Election 2017

Food and drink sector reacts to Conservatives’ manifesto

Manufacturing representatives react to Theresa May's manifesto (Conservatives)

The Food and Drink Federation (FDF) applauded the Conservative Party’s general election manifesto, while other industry representatives had concerns about immigration restrictions.

The Conservatives pledged to boost trade with countries outside of the EU, cut corporation tax to 17%, and to invest in innovation, and research and development.

The FDF welcomed the Tory’s ambition to grow more British food, sell more and export more food and drink products. Conservatives’ leader Theresa May’s pledge to make sure there was no “cliff-edge” effect after Brexit was highlighted by FDF director general Ian Wright.

“It is reassuring to hear the prime minister’s commitment to deliver a smooth and orderly Brexit, and particularly as frictionless a border as possible between the Republic of Ireland and Northern Ireland.

“Food and farming is the sector most impacted by Brexit and we believe securing the right deal to avoid any cliff edge is the most pressing task facing the new government.”

The Conservatives’ pledge to forge a new exporting culture among UK businesses was also welcomed by Wright.

Conservatives’ key pledges
  • Cut net migration to below 100,000
  • Increase levies for firms employing non-EU migrant workers
  • Maintain corporation tax at 17%
  • Smooth Brexit transition

‘Untapped exporting potential’

“There is huge untapped exporting potential within our industry and we must take advantage of increased demand for UK products overseas,” said Wright.

EEF, the manufacturers’ organisation, said manufacturers would welcome the pledge to keep corporate tax at a reduced 17%. Sticking with current business tax plans provided manufacturers with stability and predictability for business, it said.

But, EEF criticised May’s hard Brexit plans.

EEF chief executive Terry Scuoler said: “The prime minister rightly says that achieving a smooth and orderly Brexit is a priority, but she continues to say no deal is better than a bad deal. The two are incompatible as leaving the EU without a deal is a recipe for chaos.”

Scuoler also said there appeared to be no rationale for doubling the immigration skills charge, other than “sending some kind of signal to a section of the electorate”.

“If the aim is to make it more difficult for companies, especially small and medium-sized enterprises, to access the skills they, and the economy, urgently need, then this will do the trick,” he said.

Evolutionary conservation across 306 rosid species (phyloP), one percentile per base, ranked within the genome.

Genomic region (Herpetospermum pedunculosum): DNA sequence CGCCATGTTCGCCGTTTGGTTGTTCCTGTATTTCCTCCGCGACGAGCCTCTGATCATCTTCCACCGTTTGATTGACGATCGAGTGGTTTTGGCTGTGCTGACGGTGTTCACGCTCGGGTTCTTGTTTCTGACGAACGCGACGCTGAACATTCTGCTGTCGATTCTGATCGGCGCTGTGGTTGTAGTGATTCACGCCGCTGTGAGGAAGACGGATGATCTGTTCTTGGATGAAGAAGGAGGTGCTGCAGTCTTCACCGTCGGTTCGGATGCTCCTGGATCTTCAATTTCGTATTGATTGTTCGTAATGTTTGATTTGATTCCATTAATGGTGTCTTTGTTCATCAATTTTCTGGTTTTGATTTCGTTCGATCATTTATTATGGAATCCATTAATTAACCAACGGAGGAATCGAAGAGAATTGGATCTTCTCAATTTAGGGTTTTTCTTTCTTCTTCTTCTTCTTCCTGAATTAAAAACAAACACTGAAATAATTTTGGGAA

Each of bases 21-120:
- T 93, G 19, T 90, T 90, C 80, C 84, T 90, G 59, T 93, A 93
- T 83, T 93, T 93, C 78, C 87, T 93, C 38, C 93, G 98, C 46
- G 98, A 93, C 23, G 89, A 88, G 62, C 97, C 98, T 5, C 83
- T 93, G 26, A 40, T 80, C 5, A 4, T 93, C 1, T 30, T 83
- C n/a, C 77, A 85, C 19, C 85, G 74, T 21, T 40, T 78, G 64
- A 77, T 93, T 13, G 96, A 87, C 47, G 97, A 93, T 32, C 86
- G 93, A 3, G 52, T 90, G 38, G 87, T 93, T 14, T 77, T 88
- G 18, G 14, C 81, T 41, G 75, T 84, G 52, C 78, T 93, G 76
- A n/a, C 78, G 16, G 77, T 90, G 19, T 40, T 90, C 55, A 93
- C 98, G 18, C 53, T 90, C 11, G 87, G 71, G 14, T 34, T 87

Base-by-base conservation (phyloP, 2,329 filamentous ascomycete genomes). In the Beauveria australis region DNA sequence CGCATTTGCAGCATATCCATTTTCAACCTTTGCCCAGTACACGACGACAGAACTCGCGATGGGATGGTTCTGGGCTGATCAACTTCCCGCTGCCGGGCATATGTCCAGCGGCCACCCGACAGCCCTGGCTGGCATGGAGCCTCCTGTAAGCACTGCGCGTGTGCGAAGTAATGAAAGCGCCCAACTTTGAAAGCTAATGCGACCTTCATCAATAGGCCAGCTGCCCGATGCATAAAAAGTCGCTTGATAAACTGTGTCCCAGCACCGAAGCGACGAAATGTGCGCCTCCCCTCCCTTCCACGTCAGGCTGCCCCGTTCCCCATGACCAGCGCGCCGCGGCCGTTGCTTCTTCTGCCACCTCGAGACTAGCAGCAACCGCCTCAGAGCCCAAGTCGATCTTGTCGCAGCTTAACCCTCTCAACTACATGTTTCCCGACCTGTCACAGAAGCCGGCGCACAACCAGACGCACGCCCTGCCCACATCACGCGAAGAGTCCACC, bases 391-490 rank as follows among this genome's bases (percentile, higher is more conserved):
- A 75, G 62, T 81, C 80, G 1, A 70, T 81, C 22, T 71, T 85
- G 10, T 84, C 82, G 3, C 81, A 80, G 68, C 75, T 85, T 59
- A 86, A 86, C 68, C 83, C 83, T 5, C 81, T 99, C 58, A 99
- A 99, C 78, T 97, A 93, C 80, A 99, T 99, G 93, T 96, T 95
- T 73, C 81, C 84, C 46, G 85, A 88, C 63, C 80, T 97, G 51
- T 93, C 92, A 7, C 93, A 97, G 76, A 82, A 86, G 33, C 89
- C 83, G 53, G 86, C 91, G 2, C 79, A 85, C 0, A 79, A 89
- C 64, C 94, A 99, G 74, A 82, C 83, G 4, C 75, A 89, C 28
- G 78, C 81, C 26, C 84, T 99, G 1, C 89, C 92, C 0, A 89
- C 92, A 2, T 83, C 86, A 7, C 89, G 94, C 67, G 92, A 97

The Confederation of British Industry (CBI) also had concerns over the Conservatives’ immigration policies.

‘An Achilles heel’

CBI director general Carolyn Fairbairn said: “The Conservative manifesto has an Achilles heel. In a global race for talent and innovation, UK firms risk being left in the starting blocks because of a blunt approach to immigration.

“The next government can both control migration and support prosperity – it does not need to be an either-or choice.”

Fairbairn said businesses would be heartened by its pledge to increase spending on research and development, however. A commitment to act on business rates, and keeping corporation tax at 17%, would be welcomed by firms, she said.

The Federation of Small Businesses (FSB) welcomed Theresa May’s vow to maintain business rates relief. A thriving small business community was vital to a post-Brexit economy, it said.

The Conservative pledge to introduce a national insurance holiday for businesses employing ex-offenders, people with disabilities, and chronic mental health conditions, was also praised by the FSB.

Meanwhile, the FDF broadly welcomed Labour’s manifesto, while business leaders had mixed views on the Liberal Democrats’ manifesto.

What they say about the Conservatives manifesto
  • “We support the Conservative Party’s ambition to grow more, sell more and export more great British food and drink. It is reassuring to hear the prime minister’s commitment to deliver a smooth and orderly Brexit, and particularly as frictionless a border as possible between the Republic of Ireland and Northern Ireland.”

Ian Wright, FDF

  • “The Conservative Party’s manifesto gives business a clear and welcome commitment to a comprehensive industrial strategy, which we applaud. There appears to be no rationale to justify doubling the immigration skills charge, other than the need to send some kind of signal to a section of the electorate.”

Terry Scuoler, EEF

  • “Firms will be heartened by proposed increased research and development spending, planned corporation tax reductions and a commitment to act on business rates. In a global race for talent and innovation UK firms risk being left in the starting blocks because of a blunt approach to immigration.”

Carolyn Fairbairn, CBI

  • “We welcome that Theresa May is not seeking a mandate to reintroduce the failed strivers tax on the self-employed, which was dropped following the last budget. Last month, the immigration skills charge was introduced on employing some non-EU migrant workers. We welcomed at the time the government’s decision to have a much lower charge for smaller business employers.”

Mike Cherry, Federation of Small Businesses

  • “I welcome the strong emphasis on supporting business and the important role that small businesses play in our economy. The proposals on business rates strongly echo changes where the British Beer and Pub Association has been leading calls for reform, with a full review of the system promised, a commitment to more frequent revaluations, and in particular, addressing the issue of online businesses, given that pubs shoulder such an unfair burden at present.”

Brigid Simmonds, British Beer and Pub Association

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